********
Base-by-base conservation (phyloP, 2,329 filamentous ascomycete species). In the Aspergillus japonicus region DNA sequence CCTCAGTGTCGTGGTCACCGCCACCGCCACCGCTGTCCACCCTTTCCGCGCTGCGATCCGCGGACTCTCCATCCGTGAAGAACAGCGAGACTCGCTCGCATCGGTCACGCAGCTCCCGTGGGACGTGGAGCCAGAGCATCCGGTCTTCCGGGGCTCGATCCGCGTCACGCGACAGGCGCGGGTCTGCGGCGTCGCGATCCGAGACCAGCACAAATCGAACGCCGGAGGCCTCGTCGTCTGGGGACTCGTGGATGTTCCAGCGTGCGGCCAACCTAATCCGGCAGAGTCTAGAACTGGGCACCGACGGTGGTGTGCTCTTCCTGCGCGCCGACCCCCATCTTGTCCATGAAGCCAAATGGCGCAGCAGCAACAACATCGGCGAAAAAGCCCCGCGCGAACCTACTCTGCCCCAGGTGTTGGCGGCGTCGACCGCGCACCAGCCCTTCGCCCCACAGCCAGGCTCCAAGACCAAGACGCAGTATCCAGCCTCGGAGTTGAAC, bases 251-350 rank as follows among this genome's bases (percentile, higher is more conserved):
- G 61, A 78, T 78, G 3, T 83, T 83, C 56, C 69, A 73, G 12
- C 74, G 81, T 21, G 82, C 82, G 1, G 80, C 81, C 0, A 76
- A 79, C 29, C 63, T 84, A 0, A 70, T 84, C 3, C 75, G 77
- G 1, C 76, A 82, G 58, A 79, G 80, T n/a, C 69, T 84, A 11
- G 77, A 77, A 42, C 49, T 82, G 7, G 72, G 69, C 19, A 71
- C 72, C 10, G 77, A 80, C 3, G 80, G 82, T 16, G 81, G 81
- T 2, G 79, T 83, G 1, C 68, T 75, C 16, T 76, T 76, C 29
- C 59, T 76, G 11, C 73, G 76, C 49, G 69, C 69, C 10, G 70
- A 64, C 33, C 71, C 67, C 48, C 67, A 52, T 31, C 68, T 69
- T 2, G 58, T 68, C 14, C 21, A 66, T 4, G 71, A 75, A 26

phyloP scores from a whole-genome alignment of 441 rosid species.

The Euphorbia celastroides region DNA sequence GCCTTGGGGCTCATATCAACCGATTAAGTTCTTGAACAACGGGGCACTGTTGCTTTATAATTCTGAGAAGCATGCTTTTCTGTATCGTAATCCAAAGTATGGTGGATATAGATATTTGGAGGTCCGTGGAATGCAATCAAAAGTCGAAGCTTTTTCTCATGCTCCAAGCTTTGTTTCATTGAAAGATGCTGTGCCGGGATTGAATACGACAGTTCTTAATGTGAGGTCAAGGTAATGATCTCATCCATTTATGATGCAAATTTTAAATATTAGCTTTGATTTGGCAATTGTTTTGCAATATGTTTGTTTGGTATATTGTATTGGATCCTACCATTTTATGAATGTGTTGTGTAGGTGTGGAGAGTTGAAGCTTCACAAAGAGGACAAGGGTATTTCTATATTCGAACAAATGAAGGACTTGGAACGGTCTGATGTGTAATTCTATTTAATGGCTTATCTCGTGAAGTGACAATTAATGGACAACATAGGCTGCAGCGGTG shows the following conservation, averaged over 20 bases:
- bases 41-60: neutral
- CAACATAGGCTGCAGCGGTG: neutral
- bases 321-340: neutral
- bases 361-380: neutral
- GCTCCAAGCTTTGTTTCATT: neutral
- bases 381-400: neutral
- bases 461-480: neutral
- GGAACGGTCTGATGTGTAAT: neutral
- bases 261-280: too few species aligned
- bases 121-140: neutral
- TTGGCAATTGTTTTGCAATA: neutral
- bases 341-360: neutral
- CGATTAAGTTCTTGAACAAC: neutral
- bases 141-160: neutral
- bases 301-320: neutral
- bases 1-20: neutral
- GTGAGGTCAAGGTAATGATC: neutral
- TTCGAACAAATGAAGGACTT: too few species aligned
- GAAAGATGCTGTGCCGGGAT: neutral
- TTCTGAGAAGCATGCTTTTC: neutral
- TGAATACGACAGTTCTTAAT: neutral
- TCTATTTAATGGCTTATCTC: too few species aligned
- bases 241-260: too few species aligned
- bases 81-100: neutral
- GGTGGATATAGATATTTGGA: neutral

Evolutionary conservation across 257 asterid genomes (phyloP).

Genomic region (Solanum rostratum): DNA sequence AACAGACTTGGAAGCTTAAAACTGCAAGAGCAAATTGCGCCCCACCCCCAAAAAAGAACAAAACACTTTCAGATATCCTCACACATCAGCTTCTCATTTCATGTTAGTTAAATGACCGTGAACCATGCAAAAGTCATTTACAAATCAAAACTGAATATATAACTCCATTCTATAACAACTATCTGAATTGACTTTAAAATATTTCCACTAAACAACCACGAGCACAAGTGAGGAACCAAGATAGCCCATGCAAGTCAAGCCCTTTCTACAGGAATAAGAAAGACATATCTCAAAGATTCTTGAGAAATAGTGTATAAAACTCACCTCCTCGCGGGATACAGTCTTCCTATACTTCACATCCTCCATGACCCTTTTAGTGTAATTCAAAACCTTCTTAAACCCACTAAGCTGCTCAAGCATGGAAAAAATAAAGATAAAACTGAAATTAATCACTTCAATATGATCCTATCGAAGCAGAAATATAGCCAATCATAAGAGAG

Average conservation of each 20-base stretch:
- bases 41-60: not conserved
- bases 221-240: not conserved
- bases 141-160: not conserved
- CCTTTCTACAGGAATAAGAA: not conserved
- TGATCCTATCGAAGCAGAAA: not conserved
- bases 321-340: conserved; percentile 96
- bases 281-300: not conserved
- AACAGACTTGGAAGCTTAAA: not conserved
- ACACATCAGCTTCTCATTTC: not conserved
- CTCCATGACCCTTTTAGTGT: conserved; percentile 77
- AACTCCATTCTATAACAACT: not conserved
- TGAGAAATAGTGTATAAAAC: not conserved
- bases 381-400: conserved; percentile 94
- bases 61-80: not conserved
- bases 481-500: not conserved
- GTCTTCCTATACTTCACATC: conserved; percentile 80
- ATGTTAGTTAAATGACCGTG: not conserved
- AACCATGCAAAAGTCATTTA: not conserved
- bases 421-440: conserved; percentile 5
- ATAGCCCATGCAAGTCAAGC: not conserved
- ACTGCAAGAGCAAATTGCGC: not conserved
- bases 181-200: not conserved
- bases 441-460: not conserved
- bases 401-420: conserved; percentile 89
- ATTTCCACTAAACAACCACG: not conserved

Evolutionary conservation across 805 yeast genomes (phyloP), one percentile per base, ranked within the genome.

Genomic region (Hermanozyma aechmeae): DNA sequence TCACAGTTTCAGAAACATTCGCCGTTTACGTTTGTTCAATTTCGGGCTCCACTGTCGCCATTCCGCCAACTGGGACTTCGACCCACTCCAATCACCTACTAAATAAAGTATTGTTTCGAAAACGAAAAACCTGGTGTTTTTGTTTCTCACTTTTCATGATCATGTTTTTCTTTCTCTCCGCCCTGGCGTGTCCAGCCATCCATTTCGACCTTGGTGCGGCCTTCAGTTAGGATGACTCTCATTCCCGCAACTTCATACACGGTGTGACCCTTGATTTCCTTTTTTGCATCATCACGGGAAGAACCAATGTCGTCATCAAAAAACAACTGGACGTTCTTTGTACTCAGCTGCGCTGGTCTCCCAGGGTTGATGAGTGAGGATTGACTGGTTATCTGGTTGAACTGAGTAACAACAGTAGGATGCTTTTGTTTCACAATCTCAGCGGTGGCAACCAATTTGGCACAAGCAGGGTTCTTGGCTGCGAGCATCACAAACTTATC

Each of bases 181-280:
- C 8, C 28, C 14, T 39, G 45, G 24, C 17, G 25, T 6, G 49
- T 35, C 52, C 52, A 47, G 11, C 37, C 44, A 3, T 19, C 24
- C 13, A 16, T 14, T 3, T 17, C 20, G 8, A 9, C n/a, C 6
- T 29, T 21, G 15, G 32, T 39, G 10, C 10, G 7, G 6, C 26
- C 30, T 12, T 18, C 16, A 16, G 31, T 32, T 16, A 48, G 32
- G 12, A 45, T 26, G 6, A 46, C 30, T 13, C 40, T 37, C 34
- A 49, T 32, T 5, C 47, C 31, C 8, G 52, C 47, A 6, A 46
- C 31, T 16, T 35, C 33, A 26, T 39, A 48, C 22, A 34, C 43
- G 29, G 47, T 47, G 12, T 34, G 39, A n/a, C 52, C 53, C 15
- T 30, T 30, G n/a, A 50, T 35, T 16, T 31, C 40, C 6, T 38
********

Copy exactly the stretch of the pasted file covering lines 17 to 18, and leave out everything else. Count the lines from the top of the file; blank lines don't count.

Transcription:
- bases 361-380: neutral
- GCTCCAAGCTTTGTTTCATT: neutral